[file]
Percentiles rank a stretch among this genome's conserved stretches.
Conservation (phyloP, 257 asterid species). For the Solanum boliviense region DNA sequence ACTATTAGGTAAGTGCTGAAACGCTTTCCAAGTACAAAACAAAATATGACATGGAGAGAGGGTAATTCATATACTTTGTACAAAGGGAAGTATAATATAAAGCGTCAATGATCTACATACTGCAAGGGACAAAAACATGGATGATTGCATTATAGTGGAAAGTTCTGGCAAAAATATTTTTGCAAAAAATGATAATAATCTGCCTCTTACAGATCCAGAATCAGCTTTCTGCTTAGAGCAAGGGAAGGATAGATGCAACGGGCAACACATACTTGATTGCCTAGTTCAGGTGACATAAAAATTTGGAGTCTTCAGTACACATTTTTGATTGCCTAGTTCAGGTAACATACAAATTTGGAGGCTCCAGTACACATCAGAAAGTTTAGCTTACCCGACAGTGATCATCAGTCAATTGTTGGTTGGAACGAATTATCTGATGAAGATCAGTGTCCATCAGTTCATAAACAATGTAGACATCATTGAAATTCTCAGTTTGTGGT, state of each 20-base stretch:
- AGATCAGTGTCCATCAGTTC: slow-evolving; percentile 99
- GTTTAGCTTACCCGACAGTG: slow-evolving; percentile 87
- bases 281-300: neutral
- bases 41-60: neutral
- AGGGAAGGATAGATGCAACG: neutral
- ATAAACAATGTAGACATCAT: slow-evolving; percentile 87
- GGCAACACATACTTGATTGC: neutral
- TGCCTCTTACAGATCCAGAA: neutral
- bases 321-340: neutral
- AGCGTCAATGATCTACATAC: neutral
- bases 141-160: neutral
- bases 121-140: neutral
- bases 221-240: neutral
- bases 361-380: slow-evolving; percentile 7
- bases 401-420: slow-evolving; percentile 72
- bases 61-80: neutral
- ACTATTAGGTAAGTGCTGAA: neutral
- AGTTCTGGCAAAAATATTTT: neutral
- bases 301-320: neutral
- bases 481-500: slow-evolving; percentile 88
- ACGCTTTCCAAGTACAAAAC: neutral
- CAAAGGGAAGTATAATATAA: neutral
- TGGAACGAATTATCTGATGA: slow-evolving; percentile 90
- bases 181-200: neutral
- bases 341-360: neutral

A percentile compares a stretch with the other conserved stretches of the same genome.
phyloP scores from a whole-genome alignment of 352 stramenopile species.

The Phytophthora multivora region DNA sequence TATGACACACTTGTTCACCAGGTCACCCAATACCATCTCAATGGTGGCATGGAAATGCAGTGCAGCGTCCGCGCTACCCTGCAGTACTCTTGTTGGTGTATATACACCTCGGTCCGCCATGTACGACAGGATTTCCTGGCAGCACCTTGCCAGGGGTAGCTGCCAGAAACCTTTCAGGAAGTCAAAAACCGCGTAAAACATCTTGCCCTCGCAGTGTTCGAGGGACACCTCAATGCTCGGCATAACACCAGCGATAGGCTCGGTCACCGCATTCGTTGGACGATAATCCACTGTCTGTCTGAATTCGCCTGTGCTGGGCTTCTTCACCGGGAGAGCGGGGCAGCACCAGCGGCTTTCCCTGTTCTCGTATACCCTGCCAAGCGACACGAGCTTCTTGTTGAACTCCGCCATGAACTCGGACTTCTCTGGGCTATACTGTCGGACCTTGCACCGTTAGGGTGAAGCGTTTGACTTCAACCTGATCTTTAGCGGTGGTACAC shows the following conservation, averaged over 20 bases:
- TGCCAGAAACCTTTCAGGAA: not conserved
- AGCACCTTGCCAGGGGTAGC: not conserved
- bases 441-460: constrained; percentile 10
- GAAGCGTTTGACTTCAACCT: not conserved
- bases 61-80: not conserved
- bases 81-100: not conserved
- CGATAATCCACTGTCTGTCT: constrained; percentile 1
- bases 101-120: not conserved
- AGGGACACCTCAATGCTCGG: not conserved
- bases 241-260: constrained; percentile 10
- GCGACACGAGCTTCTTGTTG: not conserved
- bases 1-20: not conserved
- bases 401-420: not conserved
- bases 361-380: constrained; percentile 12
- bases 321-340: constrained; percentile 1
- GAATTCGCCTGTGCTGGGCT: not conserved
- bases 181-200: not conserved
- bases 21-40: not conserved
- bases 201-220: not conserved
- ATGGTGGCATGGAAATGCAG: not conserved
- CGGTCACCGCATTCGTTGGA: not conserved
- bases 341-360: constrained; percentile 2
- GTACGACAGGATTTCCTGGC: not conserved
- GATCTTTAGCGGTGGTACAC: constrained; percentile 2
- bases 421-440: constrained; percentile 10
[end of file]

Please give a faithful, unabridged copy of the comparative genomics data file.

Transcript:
Percentiles rank a stretch among this genome's conserved stretches.
Conservation (phyloP, 257 asterid species). For the Solanum boliviense region DNA sequence ACTATTAGGTAAGTGCTGAAACGCTTTCCAAGTACAAAACAAAATATGACATGGAGAGAGGGTAATTCATATACTTTGTACAAAGGGAAGTATAATATAAAGCGTCAATGATCTACATACTGCAAGGGACAAAAACATGGATGATTGCATTATAGTGGAAAGTTCTGGCAAAAATATTTTTGCAAAAAATGATAATAATCTGCCTCTTACAGATCCAGAATCAGCTTTCTGCTTAGAGCAAGGGAAGGATAGATGCAACGGGCAACACATACTTGATTGCCTAGTTCAGGTGACATAAAAATTTGGAGTCTTCAGTACACATTTTTGATTGCCTAGTTCAGGTAACATACAAATTTGGAGGCTCCAGTACACATCAGAAAGTTTAGCTTACCCGACAGTGATCATCAGTCAATTGTTGGTTGGAACGAATTATCTGATGAAGATCAGTGTCCATCAGTTCATAAACAATGTAGACATCATTGAAATTCTCAGTTTGTGGT, state of each 20-base stretch:
- AGATCAGTGTCCATCAGTTC: slow-evolving; percentile 99
- GTTTAGCTTACCCGACAGTG: slow-evolving; percentile 87
- bases 281-300: neutral
- bases 41-60: neutral
- AGGGAAGGATAGATGCAACG: neutral
- ATAAACAATGTAGACATCAT: slow-evolving; percentile 87
- GGCAACACATACTTGATTGC: neutral
- TGCCTCTTACAGATCCAGAA: neutral
- bases 321-340: neutral
- AGCGTCAATGATCTACATAC: neutral
- bases 141-160: neutral
- bases 121-140: neutral
- bases 221-240: neutral
- bases 361-380: slow-evolving; percentile 7
- bases 401-420: slow-evolving; percentile 72
- bases 61-80: neutral
- ACTATTAGGTAAGTGCTGAA: neutral
- AGTTCTGGCAAAAATATTTT: neutral
- bases 301-320: neutral
- bases 481-500: slow-evolving; percentile 88
- ACGCTTTCCAAGTACAAAAC: neutral
- CAAAGGGAAGTATAATATAA: neutral
- TGGAACGAATTATCTGATGA: slow-evolving; percentile 90
- bases 181-200: neutral
- bases 341-360: neutral

A percentile compares a stretch with the other conserved stretches of the same genome.
phyloP scores from a whole-genome alignment of 352 stramenopile species.

The Phytophthora multivora region DNA sequence TATGACACACTTGTTCACCAGGTCACCCAATACCATCTCAATGGTGGCATGGAAATGCAGTGCAGCGTCCGCGCTACCCTGCAGTACTCTTGTTGGTGTATATACACCTCGGTCCGCCATGTACGACAGGATTTCCTGGCAGCACCTTGCCAGGGGTAGCTGCCAGAAACCTTTCAGGAAGTCAAAAACCGCGTAAAACATCTTGCCCTCGCAGTGTTCGAGGGACACCTCAATGCTCGGCATAACACCAGCGATAGGCTCGGTCACCGCATTCGTTGGACGATAATCCACTGTCTGTCTGAATTCGCCTGTGCTGGGCTTCTTCACCGGGAGAGCGGGGCAGCACCAGCGGCTTTCCCTGTTCTCGTATACCCTGCCAAGCGACACGAGCTTCTTGTTGAACTCCGCCATGAACTCGGACTTCTCTGGGCTATACTGTCGGACCTTGCACCGTTAGGGTGAAGCGTTTGACTTCAACCTGATCTTTAGCGGTGGTACAC shows the following conservation, averaged over 20 bases:
- TGCCAGAAACCTTTCAGGAA: not conserved
- AGCACCTTGCCAGGGGTAGC: not conserved
- bases 441-460: constrained; percentile 10
- GAAGCGTTTGACTTCAACCT: not conserved
- bases 61-80: not conserved
- bases 81-100: not conserved
- CGATAATCCACTGTCTGTCT: constrained; percentile 1
- bases 101-120: not conserved
- AGGGACACCTCAATGCTCGG: not conserved
- bases 241-260: constrained; percentile 10
- GCGACACGAGCTTCTTGTTG: not conserved
- bases 1-20: not conserved
- bases 401-420: not conserved
- bases 361-380: constrained; percentile 12
- bases 321-340: constrained; percentile 1
- GAATTCGCCTGTGCTGGGCT: not conserved
- bases 181-200: not conserved
- bases 21-40: not conserved
- bases 201-220: not conserved
- ATGGTGGCATGGAAATGCAG: not conserved
- CGGTCACCGCATTCGTTGGA: not conserved
- bases 341-360: constrained; percentile 2
- GTACGACAGGATTTCCTGGC: not conserved
- GATCTTTAGCGGTGGTACAC: constrained; percentile 2
- bases 421-440: constrained; percentile 10